Otis sadly reflects, “There was a [red] light in the back of my head, but the problem was, nobody had told me ever that I had the right as a woman to say no about anything. Did I have a gut feeling that this was totally inappropriate? Yeah, but like so many times, I just shoved it aside and I just needed to obey.”

Part of Otis’ obedience to her new husband was giving up work. Much as he had with first wife Feuer, Rourke insisted that his new wife step away from her career. Considering the levels of fame and money commanded by the most successful models of the time (Cindy Crawford, Naomi Campbell, Claudia Schieffer etc), walking away from modelling was quite a sacrifice on Otis’ part.

Perhaps inevitably, bad times ensued. Their honeymoon was barely over when, according to Otis, a squabble in Miami almost turned lethal. “He wanted to go out, and I didn’t want him to go out, and there was a gun, and that was placed to my head. It wasn’t with the intent – although it might sound insane, obviously – to kill me, [but] it was just a moment of definition of what the relationship was… I was a kid, in over my head.”

Credit: Kevin Winter/Getty Images

Then in 1994, barely two years into their marriage, Rourke was arrested on charges of spousal abuse after allegedly beating Otis in the office of their publicist. Rourke denied the charges (which were ultimately dropped), much as he would later deny further claims of domestic violence made in Otis’ memoir.

Things reached a new low when Rourke hid a loaded gun in Otis’ handbag without telling her. When Otis unknowingly dropped the bag, it went off, shooting her. “I was hit with a .357 bullet. It was about two inches from my heart. It exited through my shoulder. I was really unbelievably lucky that it didn’t hit a bone.” Surprisingly, no charges were ever filed over this incident.

By the mid-90s, Rourke returned to acting, but major roles proved elusive. His bad reputation left many filmmakers reluctant to hire him, and further cosmetic surgery (some due to facial injuries incurred as a boxer) left him almost unrecognisable. Otis, too, was deteriorating. In her emotional turmoil she used drugs even more heavily, moving from cocaine to heroin.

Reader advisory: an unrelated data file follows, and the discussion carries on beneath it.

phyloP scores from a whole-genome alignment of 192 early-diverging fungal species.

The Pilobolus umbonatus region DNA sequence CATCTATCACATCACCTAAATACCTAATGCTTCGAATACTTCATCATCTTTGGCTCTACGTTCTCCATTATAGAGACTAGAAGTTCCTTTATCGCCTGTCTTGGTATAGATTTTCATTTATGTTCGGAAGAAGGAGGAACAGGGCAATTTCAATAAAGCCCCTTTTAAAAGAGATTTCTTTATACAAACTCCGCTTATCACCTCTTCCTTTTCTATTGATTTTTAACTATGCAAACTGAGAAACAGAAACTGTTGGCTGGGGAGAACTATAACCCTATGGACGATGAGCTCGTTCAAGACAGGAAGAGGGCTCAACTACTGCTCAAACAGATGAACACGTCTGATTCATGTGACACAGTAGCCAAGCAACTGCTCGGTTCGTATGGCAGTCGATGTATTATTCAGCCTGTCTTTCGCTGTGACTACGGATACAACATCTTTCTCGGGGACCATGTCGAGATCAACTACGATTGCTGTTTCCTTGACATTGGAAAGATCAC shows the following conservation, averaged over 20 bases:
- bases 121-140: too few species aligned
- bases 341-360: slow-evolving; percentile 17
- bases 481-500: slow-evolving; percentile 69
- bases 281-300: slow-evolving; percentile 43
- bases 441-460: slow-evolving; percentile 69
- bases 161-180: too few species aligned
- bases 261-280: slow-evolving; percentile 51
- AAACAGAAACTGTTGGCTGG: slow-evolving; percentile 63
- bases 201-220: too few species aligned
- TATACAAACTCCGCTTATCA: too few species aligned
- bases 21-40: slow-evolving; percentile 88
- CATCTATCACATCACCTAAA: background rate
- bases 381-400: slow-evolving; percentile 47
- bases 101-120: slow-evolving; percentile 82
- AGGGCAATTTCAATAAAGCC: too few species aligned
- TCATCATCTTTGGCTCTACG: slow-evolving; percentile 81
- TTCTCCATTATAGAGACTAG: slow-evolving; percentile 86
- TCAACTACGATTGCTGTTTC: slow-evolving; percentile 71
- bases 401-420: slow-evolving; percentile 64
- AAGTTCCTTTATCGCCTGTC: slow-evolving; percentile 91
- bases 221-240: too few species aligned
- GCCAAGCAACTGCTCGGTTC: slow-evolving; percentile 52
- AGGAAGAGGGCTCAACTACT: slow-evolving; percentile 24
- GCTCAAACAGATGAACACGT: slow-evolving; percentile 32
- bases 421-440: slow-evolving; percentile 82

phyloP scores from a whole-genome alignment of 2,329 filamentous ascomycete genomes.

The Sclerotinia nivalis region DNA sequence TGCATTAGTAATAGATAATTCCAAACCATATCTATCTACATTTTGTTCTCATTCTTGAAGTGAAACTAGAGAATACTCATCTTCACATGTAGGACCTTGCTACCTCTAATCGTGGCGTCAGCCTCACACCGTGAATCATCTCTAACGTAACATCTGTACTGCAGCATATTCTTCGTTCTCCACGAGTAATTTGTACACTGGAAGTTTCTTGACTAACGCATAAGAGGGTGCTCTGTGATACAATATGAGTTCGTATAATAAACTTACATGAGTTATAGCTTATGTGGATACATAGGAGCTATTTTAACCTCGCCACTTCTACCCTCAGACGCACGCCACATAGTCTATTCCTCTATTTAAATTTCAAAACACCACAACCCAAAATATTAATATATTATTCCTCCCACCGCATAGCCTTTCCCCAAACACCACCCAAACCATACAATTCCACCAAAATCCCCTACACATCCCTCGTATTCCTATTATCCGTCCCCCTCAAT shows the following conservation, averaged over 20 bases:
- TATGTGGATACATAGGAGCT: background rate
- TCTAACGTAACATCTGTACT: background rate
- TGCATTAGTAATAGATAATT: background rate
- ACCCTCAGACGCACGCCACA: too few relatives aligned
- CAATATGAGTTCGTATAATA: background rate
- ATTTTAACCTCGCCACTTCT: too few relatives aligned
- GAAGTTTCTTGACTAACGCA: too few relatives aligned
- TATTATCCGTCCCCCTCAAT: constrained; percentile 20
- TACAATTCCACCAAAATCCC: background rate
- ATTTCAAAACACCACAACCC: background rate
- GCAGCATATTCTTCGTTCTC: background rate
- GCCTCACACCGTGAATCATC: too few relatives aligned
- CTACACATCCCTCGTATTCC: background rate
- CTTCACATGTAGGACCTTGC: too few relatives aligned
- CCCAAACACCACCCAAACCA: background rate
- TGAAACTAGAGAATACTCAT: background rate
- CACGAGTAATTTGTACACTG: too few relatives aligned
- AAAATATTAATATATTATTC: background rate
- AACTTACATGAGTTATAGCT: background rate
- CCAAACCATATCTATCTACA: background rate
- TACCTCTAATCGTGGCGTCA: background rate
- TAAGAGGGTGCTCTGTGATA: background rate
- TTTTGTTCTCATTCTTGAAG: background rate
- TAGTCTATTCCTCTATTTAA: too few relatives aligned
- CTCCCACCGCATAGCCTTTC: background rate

Perhaps in the hopes of saving both their relationship and their respective careers, Rourke and Otis made another movie together, 1997’s Exit in Red. This also bombed, and not long thereafter their marriage ended in divorce.

Otis returned to modelling, and slowly but surely Rourke’s career heated up again, peaking with his widely praised, Oscar-nominated performance in 2008’s The Wrestler. Alas, Rourke’s bad boy attitude soon saw him fall out of favour in Hollywood again, and in recent years he has mostly appeared in low-budget direct-to-DVD movies.

Rourke admits that it was hard to get over Otis, calling their relationship “The best-worst-goddamn-thing that ever happened to me. We met and it was thunder and lightning… Me and Carré were incredible together, but also incredibly destructive.”

Such was his jealousy and possessiveness, on learning years later that Otis had a new boyfriend, Rourke attempted to cut off his own finger. “I almost chopped it clean off… I found out my old lady [Otis] was seeing someone else. I thought that if I left the house I would have killed that piece of s**t. They put it back on in the hospital. But you have to be pretty upset for something like that to happen.”

Credit: Frazer Harrison/Getty Images

Over the years Rourke had insisted he still loved Otis, remarking in 2005, “I’d have her back in a heartbeat… I’ve got her name tattooed on my arm. And her face right here on my shoulder. I ain’t taking them off, ever.”

In 2009, Rourke admitted to still having the tattoos of Otis, but had moved on to a new relationship with Russian model Anastassija Makarenko (they’ve since split). “I’m over [Otis] finally. I don’t love her.

“It’s funny having a stranger’s name tattooed on your arm. I thought about having it removed, yeah, but I think in a way that would be almost like she’s won. I’ve never really told anyone this, but in a way that’s why I wanted to come back so f***ing hard. To show her. That was my momentum, my engine.”

Credit: Dimitrios Kambouris/Getty Images

Otis, meanwhile, turned her life around, managing to overcome her eating disorder and drug addiction. In 2005 she married chemical engineer Matthew Sutton, with whom she has two children. She hasn’t acted in over 20 years (last appearing in 2001 war drama Under Heavy Fire), and now works primarily as a lobbyist against exploitation in the modelling field, as well as being an ambassador for the National Eating Disorders Association.

Looking back on her relationship with Rourke, Otis reflects, “There was love and there was a lot of insanity… We were both from really dysfunctional backgrounds and we both had the perfect ground to feed that dysfunction because we didn’t have tools and I was a kid! I was a young person and obviously greatly influenced by one of America’s greatest actors at that moment. It was really hard to maintain perspective.”